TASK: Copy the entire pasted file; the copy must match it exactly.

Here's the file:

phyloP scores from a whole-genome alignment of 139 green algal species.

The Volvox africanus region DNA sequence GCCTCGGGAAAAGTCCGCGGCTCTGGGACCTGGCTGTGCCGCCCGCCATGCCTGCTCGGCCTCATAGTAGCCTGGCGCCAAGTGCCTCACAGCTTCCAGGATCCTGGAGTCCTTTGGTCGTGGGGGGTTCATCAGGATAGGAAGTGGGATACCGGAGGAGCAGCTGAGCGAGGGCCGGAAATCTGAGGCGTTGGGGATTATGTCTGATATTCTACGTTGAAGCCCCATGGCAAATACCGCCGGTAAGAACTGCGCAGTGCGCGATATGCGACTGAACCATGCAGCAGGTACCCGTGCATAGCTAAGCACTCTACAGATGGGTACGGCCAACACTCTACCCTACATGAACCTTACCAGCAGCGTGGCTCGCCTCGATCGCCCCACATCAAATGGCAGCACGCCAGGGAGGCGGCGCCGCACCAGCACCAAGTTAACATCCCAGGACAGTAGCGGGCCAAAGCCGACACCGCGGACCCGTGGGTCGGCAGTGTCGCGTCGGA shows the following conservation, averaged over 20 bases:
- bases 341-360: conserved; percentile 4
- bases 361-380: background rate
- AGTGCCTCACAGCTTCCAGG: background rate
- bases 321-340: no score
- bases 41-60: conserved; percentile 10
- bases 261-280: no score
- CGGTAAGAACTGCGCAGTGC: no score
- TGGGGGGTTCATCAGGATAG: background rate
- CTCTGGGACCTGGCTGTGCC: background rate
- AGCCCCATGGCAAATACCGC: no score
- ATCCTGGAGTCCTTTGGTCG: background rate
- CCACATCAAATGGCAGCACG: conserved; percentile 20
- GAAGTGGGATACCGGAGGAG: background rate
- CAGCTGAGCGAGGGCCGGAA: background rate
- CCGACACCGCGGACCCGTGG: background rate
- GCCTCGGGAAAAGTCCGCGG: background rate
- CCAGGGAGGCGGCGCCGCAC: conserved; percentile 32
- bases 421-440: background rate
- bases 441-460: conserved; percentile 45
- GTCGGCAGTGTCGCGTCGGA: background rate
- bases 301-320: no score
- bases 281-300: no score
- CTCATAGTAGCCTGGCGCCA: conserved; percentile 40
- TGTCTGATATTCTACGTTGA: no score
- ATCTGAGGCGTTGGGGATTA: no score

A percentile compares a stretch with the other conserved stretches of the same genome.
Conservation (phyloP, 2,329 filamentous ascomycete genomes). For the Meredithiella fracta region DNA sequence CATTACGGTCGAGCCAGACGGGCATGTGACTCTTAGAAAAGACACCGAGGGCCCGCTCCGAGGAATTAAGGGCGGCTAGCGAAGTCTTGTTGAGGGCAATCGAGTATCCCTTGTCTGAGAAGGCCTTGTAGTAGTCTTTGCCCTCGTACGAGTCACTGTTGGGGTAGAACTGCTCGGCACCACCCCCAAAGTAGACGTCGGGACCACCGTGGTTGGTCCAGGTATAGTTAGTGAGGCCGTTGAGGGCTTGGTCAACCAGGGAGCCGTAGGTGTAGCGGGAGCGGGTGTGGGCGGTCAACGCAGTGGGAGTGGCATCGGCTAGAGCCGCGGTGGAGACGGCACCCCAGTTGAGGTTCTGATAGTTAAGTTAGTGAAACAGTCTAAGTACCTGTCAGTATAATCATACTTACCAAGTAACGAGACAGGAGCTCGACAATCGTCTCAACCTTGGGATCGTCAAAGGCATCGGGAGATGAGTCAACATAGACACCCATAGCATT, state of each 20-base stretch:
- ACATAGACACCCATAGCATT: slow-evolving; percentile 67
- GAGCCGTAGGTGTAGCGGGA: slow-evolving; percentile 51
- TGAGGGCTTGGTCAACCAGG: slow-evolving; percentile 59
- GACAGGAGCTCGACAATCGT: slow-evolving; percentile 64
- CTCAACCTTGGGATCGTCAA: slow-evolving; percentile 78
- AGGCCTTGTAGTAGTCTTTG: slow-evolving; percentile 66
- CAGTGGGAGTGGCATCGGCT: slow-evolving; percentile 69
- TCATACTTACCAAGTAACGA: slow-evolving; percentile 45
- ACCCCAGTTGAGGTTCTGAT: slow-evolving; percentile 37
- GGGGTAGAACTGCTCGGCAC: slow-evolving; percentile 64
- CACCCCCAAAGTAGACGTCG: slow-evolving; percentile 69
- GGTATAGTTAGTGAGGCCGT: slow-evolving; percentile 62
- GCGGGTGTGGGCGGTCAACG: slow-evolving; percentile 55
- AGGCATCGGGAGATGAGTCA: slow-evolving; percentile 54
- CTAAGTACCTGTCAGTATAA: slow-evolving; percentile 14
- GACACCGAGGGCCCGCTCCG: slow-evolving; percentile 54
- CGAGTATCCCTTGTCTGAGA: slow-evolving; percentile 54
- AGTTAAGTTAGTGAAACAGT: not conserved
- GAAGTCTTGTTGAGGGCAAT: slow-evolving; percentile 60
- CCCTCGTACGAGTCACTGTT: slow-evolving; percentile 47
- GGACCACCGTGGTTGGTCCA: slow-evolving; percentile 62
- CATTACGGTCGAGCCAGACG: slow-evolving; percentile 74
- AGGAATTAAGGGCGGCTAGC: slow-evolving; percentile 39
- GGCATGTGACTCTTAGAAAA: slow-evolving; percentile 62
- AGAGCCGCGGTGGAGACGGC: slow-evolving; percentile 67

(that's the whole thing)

phyloP scores from a whole-genome alignment of 139 green algal species.

The Volvox africanus region DNA sequence GCCTCGGGAAAAGTCCGCGGCTCTGGGACCTGGCTGTGCCGCCCGCCATGCCTGCTCGGCCTCATAGTAGCCTGGCGCCAAGTGCCTCACAGCTTCCAGGATCCTGGAGTCCTTTGGTCGTGGGGGGTTCATCAGGATAGGAAGTGGGATACCGGAGGAGCAGCTGAGCGAGGGCCGGAAATCTGAGGCGTTGGGGATTATGTCTGATATTCTACGTTGAAGCCCCATGGCAAATACCGCCGGTAAGAACTGCGCAGTGCGCGATATGCGACTGAACCATGCAGCAGGTACCCGTGCATAGCTAAGCACTCTACAGATGGGTACGGCCAACACTCTACCCTACATGAACCTTACCAGCAGCGTGGCTCGCCTCGATCGCCCCACATCAAATGGCAGCACGCCAGGGAGGCGGCGCCGCACCAGCACCAAGTTAACATCCCAGGACAGTAGCGGGCCAAAGCCGACACCGCGGACCCGTGGGTCGGCAGTGTCGCGTCGGA shows the following conservation, averaged over 20 bases:
- bases 341-360: conserved; percentile 4
- bases 361-380: background rate
- AGTGCCTCACAGCTTCCAGG: background rate
- bases 321-340: no score
- bases 41-60: conserved; percentile 10
- bases 261-280: no score
- CGGTAAGAACTGCGCAGTGC: no score
- TGGGGGGTTCATCAGGATAG: background rate
- CTCTGGGACCTGGCTGTGCC: background rate
- AGCCCCATGGCAAATACCGC: no score
- ATCCTGGAGTCCTTTGGTCG: background rate
- CCACATCAAATGGCAGCACG: conserved; percentile 20
- GAAGTGGGATACCGGAGGAG: background rate
- CAGCTGAGCGAGGGCCGGAA: background rate
- CCGACACCGCGGACCCGTGG: background rate
- GCCTCGGGAAAAGTCCGCGG: background rate
- CCAGGGAGGCGGCGCCGCAC: conserved; percentile 32
- bases 421-440: background rate
- bases 441-460: conserved; percentile 45
- GTCGGCAGTGTCGCGTCGGA: background rate
- bases 301-320: no score
- bases 281-300: no score
- CTCATAGTAGCCTGGCGCCA: conserved; percentile 40
- TGTCTGATATTCTACGTTGA: no score
- ATCTGAGGCGTTGGGGATTA: no score

A percentile compares a stretch with the other conserved stretches of the same genome.
Conservation (phyloP, 2,329 filamentous ascomycete genomes). For the Meredithiella fracta region DNA sequence CATTACGGTCGAGCCAGACGGGCATGTGACTCTTAGAAAAGACACCGAGGGCCCGCTCCGAGGAATTAAGGGCGGCTAGCGAAGTCTTGTTGAGGGCAATCGAGTATCCCTTGTCTGAGAAGGCCTTGTAGTAGTCTTTGCCCTCGTACGAGTCACTGTTGGGGTAGAACTGCTCGGCACCACCCCCAAAGTAGACGTCGGGACCACCGTGGTTGGTCCAGGTATAGTTAGTGAGGCCGTTGAGGGCTTGGTCAACCAGGGAGCCGTAGGTGTAGCGGGAGCGGGTGTGGGCGGTCAACGCAGTGGGAGTGGCATCGGCTAGAGCCGCGGTGGAGACGGCACCCCAGTTGAGGTTCTGATAGTTAAGTTAGTGAAACAGTCTAAGTACCTGTCAGTATAATCATACTTACCAAGTAACGAGACAGGAGCTCGACAATCGTCTCAACCTTGGGATCGTCAAAGGCATCGGGAGATGAGTCAACATAGACACCCATAGCATT, state of each 20-base stretch:
- ACATAGACACCCATAGCATT: slow-evolving; percentile 67
- GAGCCGTAGGTGTAGCGGGA: slow-evolving; percentile 51
- TGAGGGCTTGGTCAACCAGG: slow-evolving; percentile 59
- GACAGGAGCTCGACAATCGT: slow-evolving; percentile 64
- CTCAACCTTGGGATCGTCAA: slow-evolving; percentile 78
- AGGCCTTGTAGTAGTCTTTG: slow-evolving; percentile 66
- CAGTGGGAGTGGCATCGGCT: slow-evolving; percentile 69
- TCATACTTACCAAGTAACGA: slow-evolving; percentile 45
- ACCCCAGTTGAGGTTCTGAT: slow-evolving; percentile 37
- GGGGTAGAACTGCTCGGCAC: slow-evolving; percentile 64
- CACCCCCAAAGTAGACGTCG: slow-evolving; percentile 69
- GGTATAGTTAGTGAGGCCGT: slow-evolving; percentile 62
- GCGGGTGTGGGCGGTCAACG: slow-evolving; percentile 55
- AGGCATCGGGAGATGAGTCA: slow-evolving; percentile 54
- CTAAGTACCTGTCAGTATAA: slow-evolving; percentile 14
- GACACCGAGGGCCCGCTCCG: slow-evolving; percentile 54
- CGAGTATCCCTTGTCTGAGA: slow-evolving; percentile 54
- AGTTAAGTTAGTGAAACAGT: not conserved
- GAAGTCTTGTTGAGGGCAAT: slow-evolving; percentile 60
- CCCTCGTACGAGTCACTGTT: slow-evolving; percentile 47
- GGACCACCGTGGTTGGTCCA: slow-evolving; percentile 62
- CATTACGGTCGAGCCAGACG: slow-evolving; percentile 74
- AGGAATTAAGGGCGGCTAGC: slow-evolving; percentile 39
- GGCATGTGACTCTTAGAAAA: slow-evolving; percentile 62
- AGAGCCGCGGTGGAGACGGC: slow-evolving; percentile 67